Wound response characteristics as related to phenylpropanoid enzyme activity and lignin deposition in resistant and susceptible Populus tremuloides inoculated with Entoleuca mammata (Hypoxylon mammatum)

Bruna Bucciarelli, H. G. Jung, M. E. Ostry, N. A. Anderson, C. P. Vance

Research output: Contribution to journalArticle

20 Citations (Scopus)

Abstract

Green internodal stem tissues of glasshouse grown Populus tremuloides were either wounded or wound-inoculated with Entoleuca mammata (Hypoxylon mammatum) and assayed for phenylalanine ammonia-lyase (PAL), caffeic acid -o-methyltransferase (CA-OMT), and cinnamyl-alcohol dehydrogenase (CAD) activity over a 96-h period. Lignin deposited in response to the treatments was analyzed by the Klason and the pyrolysis - gas chromatographic (GC) - mass spectroscopy (MS) methodologies. The wound-inoculated treatment resulted in a wound morphology congruent with a typical resistant and susceptible response to E. mammata. Wounding alone resulted in no morphological differences between the two genotypes. In wound-inoculated stem tissue PAL and CAD activities were substantially higher in the resistant relative to the susceptible genotype. Total Klason lignin was similar for both genotypes; however, pyrolysis-GC-MS analysis revealed a difference in the lignin monomeric composition between the two genotypes, with the susceptible genotype accumulating higher levels of hydroxyphenyl units relative to the resistant genotype. It is concluded that differences in PAL and CAD activity and the synthesis of distinct phenylpropanoid monomers distinguish the resistant from the susceptible aspen genotype. Alterations in boundary zone formation due to the differential synthesis of phenylpropanoid monomers and its effect on compartmentalization of the pathogen are discussed.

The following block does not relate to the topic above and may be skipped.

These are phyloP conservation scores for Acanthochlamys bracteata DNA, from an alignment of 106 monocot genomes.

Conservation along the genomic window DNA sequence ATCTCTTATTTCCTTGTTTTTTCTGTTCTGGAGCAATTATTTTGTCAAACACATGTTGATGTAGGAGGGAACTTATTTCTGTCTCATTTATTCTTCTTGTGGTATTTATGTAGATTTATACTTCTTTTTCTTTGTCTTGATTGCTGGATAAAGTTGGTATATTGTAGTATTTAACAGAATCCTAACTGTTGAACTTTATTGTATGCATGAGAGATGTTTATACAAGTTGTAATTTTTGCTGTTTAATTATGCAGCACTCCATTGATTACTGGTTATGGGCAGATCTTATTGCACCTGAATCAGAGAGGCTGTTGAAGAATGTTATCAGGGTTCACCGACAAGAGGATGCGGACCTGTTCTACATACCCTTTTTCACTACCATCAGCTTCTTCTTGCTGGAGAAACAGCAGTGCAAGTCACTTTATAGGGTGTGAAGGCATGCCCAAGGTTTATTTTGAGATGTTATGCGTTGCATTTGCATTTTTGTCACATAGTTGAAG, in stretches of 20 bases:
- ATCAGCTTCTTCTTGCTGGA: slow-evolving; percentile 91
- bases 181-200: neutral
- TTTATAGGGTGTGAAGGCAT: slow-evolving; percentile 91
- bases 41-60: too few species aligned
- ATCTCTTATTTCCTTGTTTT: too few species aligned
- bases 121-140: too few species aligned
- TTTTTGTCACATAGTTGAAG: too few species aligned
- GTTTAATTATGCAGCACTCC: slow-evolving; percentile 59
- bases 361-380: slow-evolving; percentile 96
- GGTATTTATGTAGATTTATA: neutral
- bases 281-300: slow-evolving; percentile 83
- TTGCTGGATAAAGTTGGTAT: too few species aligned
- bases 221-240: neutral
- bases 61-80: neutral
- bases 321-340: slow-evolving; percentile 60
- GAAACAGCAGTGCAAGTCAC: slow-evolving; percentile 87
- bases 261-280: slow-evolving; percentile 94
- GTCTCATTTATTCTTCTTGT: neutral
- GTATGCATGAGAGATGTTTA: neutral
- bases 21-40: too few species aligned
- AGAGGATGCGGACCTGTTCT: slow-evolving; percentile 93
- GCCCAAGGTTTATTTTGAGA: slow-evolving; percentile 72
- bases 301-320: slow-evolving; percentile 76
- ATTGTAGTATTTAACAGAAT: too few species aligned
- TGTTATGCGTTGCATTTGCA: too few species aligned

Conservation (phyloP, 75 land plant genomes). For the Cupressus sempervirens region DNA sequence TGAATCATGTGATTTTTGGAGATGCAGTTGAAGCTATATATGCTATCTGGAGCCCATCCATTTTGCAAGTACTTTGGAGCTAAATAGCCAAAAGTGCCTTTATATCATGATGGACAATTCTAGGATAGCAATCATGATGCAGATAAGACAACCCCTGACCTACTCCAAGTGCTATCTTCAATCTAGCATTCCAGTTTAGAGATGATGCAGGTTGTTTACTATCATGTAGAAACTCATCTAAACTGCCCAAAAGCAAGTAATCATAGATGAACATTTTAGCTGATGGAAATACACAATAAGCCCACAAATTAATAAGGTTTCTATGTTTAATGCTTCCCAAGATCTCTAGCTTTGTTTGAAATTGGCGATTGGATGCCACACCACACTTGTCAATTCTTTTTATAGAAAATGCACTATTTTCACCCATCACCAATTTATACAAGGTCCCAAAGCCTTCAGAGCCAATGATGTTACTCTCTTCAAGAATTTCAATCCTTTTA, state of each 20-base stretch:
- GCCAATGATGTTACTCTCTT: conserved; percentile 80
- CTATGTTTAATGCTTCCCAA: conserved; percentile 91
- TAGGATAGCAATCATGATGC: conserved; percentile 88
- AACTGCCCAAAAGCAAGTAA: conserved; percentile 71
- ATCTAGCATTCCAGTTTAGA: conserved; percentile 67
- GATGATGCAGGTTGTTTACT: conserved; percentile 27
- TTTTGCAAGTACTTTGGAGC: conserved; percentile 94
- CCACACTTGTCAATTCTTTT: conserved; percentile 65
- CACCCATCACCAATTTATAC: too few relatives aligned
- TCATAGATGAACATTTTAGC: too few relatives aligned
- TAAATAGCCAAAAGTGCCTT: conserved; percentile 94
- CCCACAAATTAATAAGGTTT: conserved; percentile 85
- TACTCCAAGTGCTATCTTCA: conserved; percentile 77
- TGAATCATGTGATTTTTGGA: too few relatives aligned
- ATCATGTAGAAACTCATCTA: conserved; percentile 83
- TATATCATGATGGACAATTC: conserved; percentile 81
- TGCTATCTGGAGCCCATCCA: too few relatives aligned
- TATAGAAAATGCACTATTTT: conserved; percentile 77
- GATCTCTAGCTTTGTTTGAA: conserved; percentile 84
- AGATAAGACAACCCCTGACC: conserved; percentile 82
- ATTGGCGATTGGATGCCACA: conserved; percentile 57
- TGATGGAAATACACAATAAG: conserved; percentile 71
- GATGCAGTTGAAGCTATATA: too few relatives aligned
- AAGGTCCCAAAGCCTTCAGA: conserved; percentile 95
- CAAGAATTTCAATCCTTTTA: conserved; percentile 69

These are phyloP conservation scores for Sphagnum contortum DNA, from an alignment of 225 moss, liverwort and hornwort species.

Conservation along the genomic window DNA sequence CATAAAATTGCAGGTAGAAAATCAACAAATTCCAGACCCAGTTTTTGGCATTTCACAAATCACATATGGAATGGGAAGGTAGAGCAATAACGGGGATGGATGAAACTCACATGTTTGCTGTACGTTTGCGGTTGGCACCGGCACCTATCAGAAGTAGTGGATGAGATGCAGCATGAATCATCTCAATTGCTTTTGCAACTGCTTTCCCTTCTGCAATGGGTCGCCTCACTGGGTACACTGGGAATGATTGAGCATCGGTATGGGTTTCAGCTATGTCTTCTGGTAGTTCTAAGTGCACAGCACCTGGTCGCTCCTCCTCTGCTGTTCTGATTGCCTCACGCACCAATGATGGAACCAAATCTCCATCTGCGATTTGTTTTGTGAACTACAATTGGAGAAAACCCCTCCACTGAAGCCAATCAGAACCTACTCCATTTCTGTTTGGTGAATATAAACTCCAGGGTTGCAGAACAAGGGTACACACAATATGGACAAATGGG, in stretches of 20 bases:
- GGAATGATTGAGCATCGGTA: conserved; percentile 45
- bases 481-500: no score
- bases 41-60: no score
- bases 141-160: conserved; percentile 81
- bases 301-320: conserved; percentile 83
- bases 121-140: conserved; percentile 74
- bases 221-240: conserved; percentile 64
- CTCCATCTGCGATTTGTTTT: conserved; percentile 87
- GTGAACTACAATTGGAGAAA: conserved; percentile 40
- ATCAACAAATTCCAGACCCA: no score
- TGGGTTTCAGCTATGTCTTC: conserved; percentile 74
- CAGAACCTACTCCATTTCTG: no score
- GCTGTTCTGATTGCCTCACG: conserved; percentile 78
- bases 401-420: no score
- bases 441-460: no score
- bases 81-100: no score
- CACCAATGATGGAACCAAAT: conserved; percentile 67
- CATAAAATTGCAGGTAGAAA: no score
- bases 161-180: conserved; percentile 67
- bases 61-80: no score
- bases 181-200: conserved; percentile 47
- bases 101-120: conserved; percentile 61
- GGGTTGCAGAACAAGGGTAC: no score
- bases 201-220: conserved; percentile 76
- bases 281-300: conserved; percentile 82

Original languageEnglish (US)
Pages (from-to)1282-1289
Number of pages8
JournalCanadian Journal of Botany
Volume76
Issue number7
StatePublished - Jul 1 1998

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Hypoxylon mammatum
Populus tremuloides
phenylpropanoids
plant damage
lignin
enzyme activity
genotype
cinnamyl alcohol dehydrogenase
phenylalanine ammonia-lyase
alcohol
ammonia
pyrolysis
spectroscopy
stem
gases
mass spectrometry
wound treatment
wounding
compartmentalization
stems

Keywords

  • Aspen
  • Caffeic acid -o-methyltransferase
  • Cinnamyl-alcohol dehydrogenase
  • Disease resistance
  • Hypoxylon canker
  • Phenylalanine ammonia-lyase

Cite this

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title = "Wound response characteristics as related to phenylpropanoid enzyme activity and lignin deposition in resistant and susceptible Populus tremuloides inoculated with Entoleuca mammata (Hypoxylon mammatum)",